Personally, I like using smaller rollers even on bigger spaces. It does take longer, but smaller rollers are much lighter weight and just easier to maneuver.
Paint tray and plastic liners
Invest in a metal paint tray for stability. Trust me on this! You can then use plastic liners that can be inserted in the metal tray for easy clean-up.
Small brush with an angled edge
A ¾ inch to 1 inch wide brush with an angled edge will become your best friend when you are painting along ceiling edges and trim and in small spaces.
There are bound to be some nail holes or gauges in your wall that you want to fill before you start painting.
This can be used to tape off trim around door frames and along the floor, or to create nice straight lines if you are doing any sort of pattern.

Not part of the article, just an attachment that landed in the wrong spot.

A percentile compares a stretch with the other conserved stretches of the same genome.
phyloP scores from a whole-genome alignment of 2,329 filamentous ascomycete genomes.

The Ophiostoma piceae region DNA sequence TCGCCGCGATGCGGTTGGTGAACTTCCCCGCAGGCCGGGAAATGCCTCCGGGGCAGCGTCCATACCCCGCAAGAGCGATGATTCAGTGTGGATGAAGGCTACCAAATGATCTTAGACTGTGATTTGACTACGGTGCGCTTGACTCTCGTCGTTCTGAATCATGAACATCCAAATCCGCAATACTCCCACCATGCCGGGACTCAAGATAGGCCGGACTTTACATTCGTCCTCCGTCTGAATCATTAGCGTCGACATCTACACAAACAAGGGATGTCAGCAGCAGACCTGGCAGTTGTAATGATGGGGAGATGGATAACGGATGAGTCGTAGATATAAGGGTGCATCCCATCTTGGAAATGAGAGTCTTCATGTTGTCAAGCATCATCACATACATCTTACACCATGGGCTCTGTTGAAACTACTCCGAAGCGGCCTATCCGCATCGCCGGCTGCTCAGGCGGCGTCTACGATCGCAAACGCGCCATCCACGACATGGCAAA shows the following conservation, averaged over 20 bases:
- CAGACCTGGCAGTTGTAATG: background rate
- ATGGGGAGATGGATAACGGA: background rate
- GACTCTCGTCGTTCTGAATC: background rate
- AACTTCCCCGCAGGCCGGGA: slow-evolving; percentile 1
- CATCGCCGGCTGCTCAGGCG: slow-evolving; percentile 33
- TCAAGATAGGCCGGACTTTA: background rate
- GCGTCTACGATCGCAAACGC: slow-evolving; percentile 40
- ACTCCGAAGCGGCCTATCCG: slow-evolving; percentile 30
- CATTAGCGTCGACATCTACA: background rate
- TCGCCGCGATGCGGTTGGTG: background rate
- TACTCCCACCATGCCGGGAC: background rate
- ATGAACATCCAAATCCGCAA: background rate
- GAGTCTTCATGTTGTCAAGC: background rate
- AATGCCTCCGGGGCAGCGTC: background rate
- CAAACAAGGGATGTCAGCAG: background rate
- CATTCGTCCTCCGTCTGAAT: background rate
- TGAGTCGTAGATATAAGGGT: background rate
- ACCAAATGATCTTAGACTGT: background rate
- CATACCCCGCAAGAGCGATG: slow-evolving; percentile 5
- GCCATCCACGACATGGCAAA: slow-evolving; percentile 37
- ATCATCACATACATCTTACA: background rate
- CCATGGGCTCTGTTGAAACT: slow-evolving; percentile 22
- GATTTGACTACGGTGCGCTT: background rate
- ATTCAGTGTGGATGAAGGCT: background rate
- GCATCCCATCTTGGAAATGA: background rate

Keep a wet rag handy for cleaning up any drops/spills or splatter, especially on the ceiling.
These are used to protect your carpet and flooring. You can buy either fabric drop cloths or plastic ones. One trick is to put wide painter’s tape along the trim and then attach the plastic drop cloth to the edge of the tape that extends from the trip. This keeps it in place and creates a nice seal so no paint gets onto the floor.
If you need to just take a quick break, you can wrap up brushes and rollers in saran wrap to keep them moist, rather than washing them out. If you are taking a larger break (not painting until the next day or two) I would rinse out your paintbrushes and rollers for the night.
This isn’t a must-have, but if you plan to paint multiple rooms, it might be worth investing in one. Paint ladders have a special tray where you can set a gallon of paint or a paint tray. That way you don’t have to hold them as you paint. I love mine!